Taking Action Against Racism in Online Communities

by Lauren Piro May 31, 2023

As Australia approaches our first referendum in over 20 years, registered voters will be asked to decide on a constitutionally recognised First Nations Voice to Parliament. Australians are increasingly turning towards social media as a source of news and information, and with this comes an increase in public discussions – not all of it nice. In fact, the racism and hate speech has already begun, emboldened by the relaxed scrutiny of some social media platforms and climate of debate. 

While content will be largely driven by news media and government institutions, it will almost certainly filter down to other groups and pages. If your brand intends to make a statement of support or publish related content, there is a responsibility to manage the comments that ensue. However even if you don’t plan to address the Voice Referendum directly, it helps to be prepared for errant threads that arise.

In social media and online communities, inviting engagement means strategically navigating the boundary between encouraging open discussion and enforcing behavioural rules. In their guidelines, most pages will make it clear that prejudiced and offensive comments are not welcomed. But beyond removing obvious hate speech, there is the deeper, values-based element of cultural moderation to consider.

Venessa Paech explains, “There are two main types of moderation your online community manager should be thinking about: regulatory, and cultural. Regulatory moderation means the actions that help you stay compliant with laws, regulations and official guidance from government and other institutions (such as rules around hate speech, defamation and cyberbullying). Cultural moderation covers content and behaviour not necessarily regulated by law, but deeply relevant to your unique community or group and its social norms.”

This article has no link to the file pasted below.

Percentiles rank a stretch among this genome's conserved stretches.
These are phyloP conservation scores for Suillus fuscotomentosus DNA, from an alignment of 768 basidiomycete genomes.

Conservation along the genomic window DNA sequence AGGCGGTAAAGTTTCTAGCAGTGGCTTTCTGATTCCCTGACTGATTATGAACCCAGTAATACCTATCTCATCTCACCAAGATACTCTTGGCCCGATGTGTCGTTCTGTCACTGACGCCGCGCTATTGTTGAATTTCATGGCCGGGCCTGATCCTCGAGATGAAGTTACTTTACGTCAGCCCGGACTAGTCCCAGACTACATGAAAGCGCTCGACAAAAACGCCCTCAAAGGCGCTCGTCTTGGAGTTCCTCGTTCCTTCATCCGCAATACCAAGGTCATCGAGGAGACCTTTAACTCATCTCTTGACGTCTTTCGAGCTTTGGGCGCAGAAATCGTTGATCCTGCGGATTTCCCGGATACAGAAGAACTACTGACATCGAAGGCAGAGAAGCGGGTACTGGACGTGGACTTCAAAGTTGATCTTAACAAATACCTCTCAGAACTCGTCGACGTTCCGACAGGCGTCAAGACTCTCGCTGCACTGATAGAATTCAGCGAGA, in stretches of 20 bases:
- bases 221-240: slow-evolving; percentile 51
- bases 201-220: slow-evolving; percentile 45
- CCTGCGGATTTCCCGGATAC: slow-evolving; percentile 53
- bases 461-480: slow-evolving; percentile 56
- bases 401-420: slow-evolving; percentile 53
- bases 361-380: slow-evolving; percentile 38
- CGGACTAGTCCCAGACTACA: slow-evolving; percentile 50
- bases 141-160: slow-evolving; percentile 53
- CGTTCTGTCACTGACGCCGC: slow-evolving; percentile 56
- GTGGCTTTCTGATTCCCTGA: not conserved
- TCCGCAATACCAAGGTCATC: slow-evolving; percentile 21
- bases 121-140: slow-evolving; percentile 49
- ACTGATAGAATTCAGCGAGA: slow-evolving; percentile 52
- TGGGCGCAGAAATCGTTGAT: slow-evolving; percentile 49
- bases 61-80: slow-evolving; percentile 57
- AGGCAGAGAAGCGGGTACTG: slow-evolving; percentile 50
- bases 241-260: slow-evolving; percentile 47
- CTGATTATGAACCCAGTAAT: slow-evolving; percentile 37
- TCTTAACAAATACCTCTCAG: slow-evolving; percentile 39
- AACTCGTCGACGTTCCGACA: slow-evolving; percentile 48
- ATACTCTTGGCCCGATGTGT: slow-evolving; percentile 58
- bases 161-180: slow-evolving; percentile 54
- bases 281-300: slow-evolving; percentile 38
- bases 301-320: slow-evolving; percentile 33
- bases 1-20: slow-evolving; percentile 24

If your organisation values diversity and inclusion, there is more at stake than just legal compliance.

It’s often said the standard we walk by is the standard we accept, and social media is no exception. Where racist comments flourish unchecked, it becomes clear to marginalised people that this is not a psychologically safe space, thereby actively limiting who will participate.

Automated tools like keyword filters can be helpful in capturing slurs, but may not be sophisticated enough for microaggressions and other racist inferences. They also tend to hide comments about racism that actually contribute positively to a discussion. Human moderation, particularly from professional moderators who are trained and briefed on what to look for, provides a vital layer of community protection. 

Quiip has experience working within high risk spaces, including campaigns that invite discussion on sensitive topics like racism. We partnered with Network 10 to provide Facebook moderation during the airing of the documentary The Final Quarter about Adam Goodes. In 2016, we supported Beyond Blue with moderation on posts for the Invisible Discriminator campaign, which highlighted the emotional impacts of subtle or casual racism on First Nations Peoples. 

Currently, Quiip provides after-hours moderation for SBS, including NITV and other branded channels. Dan De Sousa, who leads Quiip’s SBS moderation team, shares his insights into working with sensitive and high risk accounts:

“The SBS and NITV Facebook pages attract comments from a wide audience, both positive and negative. One of the biggest challenges for these pages is keeping the comment sections welcoming and safe for everyone, particularly the primary audience for NITV. 

Our focus on these pages is highly attentive, requiring quick moderation of any conversations that cross the line into racist commentary. We use the in-built tools that Meta Business Suite provides, with the option to ban or block people from commenting any further. Our team will allow conversations that debate a topic respectfully, but if it veers into racism, misinformation or trolling, it’s on us to clear those comments from the thread. These actions ensure the audience still have a place they can discuss issues relevant to them without the emotional burden that racism can carry for the targets of those comments. 

Often we may see posts, some years old, become subject to a wave of comments that all cross that line, so being able to swiftly discern which posts need our focus is a valuable skill. We may not always be able to pinpoint why a particular post has suddenly attracted this attention, but we’re the front line making sure those comments are not able to derail SBS’ intent in providing information for the community.”

Key takeaways:

  • Resource properly, around the clock with skilled community/social media managers. Or limit posting when community management is unavailable.
  • Moderate proactively and reactively.
  • Utilise platform tools, whilst being aware that filters are not sophisticated.
  • Ensure you have robust governance frameworks, including moderation and community guidelines, response protocols and escalation frameworks.
  • Adhere to the Australian Community Managers’ Code of Ethics.

If you are interested in moderation support for campaigns related to the Voice Referendum, or any other potentially sensitive event, head to the Contact page and let’s chat!